Using kramdown to mark up a digitized book, I've been converting the OCR-generated asterisks to underscores to improve the code's readability.
The :smart_quotes substitution algorithm breaks around text with underscores. For example:
renders both lines with closing quotes at both ends of the word. Asterisk markup works correctly, as does explicit html markup.
The handling of quotes is correct as per the kramdown spec. Other libraries like rubypants do the same as kramdown when given your test cases.
I recommend putting the underscores outside of the quotes.
So when a quotation starts with an italic word, the italics should overlap the front quote? Not how typesetting works.
Just curious: why does it work correctly for single asterisks, but not for underscores?
"_Single underscores_ do not work."
"*Single asterisks* work as they should."
'__Double underscores__ do not work.'
'**Double underscores** do not work.'
That's a good question! It should definitely work the same. rubypants shows the same, incorrect behavior...
Will have a look at it! And sorry for my dismissive behavior, should have investigated a bit more pedantically!
It seems like a little edge case unless you've actually had first-hand experience trying to write a book in it, I know :)
I've already started writing a new parser, with specs and discrete acceptance tests for specified features.
Do you have any particular technical goals for kramdown, such as speed or ability to handle very large input files, or is accuracy of all the edge cases your main goal? Would it be a problem if I were to write a comprehensive suite of explicit unit and integration specs, rather than the large suite of fixtures you use now?
The original goal was twofold:
Since the internal structure of the parsers and the converters doesn't really matter, I thought it would be better to provide test inputs and their respective outputs to ensure that changing the code doesn't invalidate the spec. Therefore the large suite of test cases.
You can use whatever you like and what seems best for you for testing your parser :)
I'm just taking a little while to tease apart all the integration tests you have here into individual specs. A few "small changes" to the current parser broke a surprising variety of them in a lot of uninterpretable ways, so single-responsibility tests will help me step carefully.
Could you say a few words about the overall architecture? My problem visualizing the whole is that it feels as though each parser is applied in the order they appear in the @block_parsers (and then @span_parsers) list. Is that the case? They're being serially applied in that order to each component, recursively over each branch found?
So as a side effect of this serial ordering, I don't need to worry (for architectural reasons) about accidentally applying a smart_quotes parser to an ERB block? Because the "only things left" to parse will be "extra raw" text that should have the quotes curled, dashes replaced and so forth?
The kramdown parser does its thing in multiple steps:
The block and span parsers are applied in a serial kind of way, in the order they appear in @block_parser and @span_parsers.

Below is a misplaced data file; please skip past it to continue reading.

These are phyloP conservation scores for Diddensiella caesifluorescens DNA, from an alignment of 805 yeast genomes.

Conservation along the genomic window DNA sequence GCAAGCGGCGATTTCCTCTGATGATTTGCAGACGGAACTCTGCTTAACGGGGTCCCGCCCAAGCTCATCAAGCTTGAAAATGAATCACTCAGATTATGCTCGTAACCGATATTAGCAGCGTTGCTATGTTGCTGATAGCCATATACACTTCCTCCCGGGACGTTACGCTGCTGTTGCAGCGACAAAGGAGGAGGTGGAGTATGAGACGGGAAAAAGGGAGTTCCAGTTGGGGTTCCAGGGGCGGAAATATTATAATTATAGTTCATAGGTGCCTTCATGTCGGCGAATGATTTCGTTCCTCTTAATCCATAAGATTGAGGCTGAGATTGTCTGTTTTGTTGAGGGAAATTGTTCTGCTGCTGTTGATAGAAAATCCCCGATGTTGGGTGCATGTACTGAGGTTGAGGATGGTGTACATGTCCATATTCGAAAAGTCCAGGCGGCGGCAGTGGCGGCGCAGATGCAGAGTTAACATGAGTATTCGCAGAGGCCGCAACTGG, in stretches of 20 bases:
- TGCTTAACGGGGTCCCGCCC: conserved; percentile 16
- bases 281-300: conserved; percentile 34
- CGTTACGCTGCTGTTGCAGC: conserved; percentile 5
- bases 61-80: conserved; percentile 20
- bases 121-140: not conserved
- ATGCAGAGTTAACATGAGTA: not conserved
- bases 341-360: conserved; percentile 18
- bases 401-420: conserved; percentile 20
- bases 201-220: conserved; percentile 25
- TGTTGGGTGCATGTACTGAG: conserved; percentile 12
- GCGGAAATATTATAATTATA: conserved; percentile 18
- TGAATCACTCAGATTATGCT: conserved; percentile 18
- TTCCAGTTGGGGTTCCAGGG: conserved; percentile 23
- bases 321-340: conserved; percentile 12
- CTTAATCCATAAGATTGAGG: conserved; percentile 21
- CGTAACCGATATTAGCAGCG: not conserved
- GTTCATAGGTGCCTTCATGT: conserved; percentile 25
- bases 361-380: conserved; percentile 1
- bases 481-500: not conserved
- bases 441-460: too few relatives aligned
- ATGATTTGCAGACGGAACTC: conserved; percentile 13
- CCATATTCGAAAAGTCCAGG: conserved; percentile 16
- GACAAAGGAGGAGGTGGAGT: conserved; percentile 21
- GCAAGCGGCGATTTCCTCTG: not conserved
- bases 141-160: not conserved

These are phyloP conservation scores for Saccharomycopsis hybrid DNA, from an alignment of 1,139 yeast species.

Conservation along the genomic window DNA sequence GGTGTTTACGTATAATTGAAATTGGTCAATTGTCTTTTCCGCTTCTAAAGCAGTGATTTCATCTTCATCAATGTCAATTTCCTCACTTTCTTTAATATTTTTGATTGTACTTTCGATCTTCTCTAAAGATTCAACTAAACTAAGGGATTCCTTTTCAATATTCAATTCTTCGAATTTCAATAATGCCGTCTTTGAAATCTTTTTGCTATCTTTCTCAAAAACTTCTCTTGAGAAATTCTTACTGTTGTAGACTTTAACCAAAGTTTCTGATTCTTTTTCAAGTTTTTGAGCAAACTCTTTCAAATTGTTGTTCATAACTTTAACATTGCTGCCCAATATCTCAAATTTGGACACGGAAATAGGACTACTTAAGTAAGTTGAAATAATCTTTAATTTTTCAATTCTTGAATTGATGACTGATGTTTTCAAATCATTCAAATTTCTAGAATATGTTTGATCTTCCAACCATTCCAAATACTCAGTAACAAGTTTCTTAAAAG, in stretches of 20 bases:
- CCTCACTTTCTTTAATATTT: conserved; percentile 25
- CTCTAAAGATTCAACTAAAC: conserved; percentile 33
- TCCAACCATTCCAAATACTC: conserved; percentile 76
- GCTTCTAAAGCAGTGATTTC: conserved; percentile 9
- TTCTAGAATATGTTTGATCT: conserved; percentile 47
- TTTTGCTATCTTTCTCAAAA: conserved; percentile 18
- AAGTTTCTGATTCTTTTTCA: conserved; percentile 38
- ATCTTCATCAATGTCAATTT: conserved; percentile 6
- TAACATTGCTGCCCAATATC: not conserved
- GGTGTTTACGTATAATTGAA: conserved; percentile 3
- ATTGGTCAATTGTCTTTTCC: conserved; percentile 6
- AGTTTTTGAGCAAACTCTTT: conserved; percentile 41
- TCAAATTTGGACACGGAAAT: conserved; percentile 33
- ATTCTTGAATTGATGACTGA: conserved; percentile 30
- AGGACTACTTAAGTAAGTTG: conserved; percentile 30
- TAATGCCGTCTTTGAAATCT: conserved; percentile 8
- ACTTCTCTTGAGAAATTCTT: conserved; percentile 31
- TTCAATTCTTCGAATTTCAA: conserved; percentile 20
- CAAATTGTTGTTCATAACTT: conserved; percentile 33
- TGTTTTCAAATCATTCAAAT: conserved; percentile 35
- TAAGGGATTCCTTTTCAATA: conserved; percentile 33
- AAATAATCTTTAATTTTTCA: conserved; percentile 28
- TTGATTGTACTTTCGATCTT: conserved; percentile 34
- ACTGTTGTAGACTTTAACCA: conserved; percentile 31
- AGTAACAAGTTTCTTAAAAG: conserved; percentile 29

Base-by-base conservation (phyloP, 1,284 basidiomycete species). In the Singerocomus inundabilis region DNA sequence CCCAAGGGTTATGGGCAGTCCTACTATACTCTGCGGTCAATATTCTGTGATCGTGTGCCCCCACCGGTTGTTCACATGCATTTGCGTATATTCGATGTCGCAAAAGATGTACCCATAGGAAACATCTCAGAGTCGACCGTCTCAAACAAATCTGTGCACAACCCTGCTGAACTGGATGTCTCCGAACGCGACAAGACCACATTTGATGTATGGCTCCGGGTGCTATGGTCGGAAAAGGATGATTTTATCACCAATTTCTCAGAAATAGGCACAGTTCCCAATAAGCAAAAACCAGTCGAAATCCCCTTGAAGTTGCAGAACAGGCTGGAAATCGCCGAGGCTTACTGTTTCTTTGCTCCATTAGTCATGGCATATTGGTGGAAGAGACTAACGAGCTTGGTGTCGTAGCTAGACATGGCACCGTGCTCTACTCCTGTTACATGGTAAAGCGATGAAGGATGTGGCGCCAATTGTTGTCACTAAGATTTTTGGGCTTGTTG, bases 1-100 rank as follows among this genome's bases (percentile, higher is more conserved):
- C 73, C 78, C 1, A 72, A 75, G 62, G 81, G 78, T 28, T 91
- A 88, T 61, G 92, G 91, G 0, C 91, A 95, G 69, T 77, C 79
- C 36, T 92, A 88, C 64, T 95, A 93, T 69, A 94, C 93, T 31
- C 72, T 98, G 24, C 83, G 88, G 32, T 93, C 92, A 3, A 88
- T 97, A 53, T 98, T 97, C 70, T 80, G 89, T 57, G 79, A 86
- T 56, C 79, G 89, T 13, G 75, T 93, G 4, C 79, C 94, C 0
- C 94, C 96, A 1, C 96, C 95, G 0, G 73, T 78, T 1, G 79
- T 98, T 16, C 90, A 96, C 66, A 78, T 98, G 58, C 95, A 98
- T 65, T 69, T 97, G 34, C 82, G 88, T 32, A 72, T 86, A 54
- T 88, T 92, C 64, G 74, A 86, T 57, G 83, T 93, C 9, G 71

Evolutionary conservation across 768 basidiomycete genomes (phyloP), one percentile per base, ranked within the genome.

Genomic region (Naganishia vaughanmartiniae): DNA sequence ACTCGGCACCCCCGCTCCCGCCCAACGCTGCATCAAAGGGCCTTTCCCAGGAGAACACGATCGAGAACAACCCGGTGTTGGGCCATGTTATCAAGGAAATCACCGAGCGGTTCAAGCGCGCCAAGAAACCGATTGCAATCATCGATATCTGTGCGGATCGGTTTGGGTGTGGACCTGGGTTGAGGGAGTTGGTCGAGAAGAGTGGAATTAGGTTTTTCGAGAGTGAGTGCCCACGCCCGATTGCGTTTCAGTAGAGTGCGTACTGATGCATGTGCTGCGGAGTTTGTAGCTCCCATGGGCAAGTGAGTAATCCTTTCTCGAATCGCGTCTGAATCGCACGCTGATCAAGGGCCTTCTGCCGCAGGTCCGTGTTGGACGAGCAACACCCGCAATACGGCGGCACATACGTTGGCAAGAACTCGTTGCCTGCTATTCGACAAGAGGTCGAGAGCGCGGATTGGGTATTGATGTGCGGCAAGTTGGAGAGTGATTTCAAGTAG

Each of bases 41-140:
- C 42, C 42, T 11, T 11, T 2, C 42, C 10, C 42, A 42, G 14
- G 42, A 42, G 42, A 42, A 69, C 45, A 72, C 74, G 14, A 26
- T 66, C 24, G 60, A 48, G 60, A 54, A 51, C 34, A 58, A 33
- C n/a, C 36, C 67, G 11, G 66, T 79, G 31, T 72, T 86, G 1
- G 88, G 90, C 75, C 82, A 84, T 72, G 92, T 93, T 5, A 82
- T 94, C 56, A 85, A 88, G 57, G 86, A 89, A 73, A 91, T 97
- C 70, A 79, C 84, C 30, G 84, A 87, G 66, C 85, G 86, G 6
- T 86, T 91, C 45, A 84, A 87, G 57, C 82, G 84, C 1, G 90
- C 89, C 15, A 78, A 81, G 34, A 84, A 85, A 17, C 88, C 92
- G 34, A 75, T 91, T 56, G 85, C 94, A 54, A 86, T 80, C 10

Each parser defines a regexp that is used to identify the block or span level element. Since some parsers use similar regexps (e.g. setext header and paragraphs, both need a line of text) the order of the parsers is important. Also, by arranging the parsers that are not order-dependent in a most-commonly-used way it is possible to squeeze some more speed out of the kramdown parser.
In case of the block parsers, they are just tested on the current position of the document in the order they appear and the first one wins.
In case of the span parsers, the start regexps for all spans parsers are stitched together into one huge regexp. A match for this regexp is searched for and then the span parsers are tested in the order they appear in the @span_parsers array. This is done to avoid scanning each and every character.
Regarding an ERB block parser: This depends on how you create the element. If you create a custom :erb element with the ERB text in the #value accessor, you have nothing to worry about. Text will only be parsed by the span level parser if you create an element of type :raw_text with the ERB text!
So, I have found a way to make your examples work without breaking my test suite :) So your presented use cases will work in the next release.
Thank you! I worked on it for quite a while and was elbow-deep into a full parser rewrite before I got stuck. So I'm glad you found an incremental solution.
Do you have the sense that, especially as Markdown flavors get more popular, the ability to extend and revise the pattern-matching is starting to trump the speed of the implementations?
Not really, no. There are also some fast implementations that are not regexp-based like the original Perl Markdown from Gruber but which are based on a PEG grammar that can more easily be modified.
I also have to admit that I don't immediately recognize what all the code of the kramdown parser does :) It takes me some time to understand some really complex parts (should have add more comments).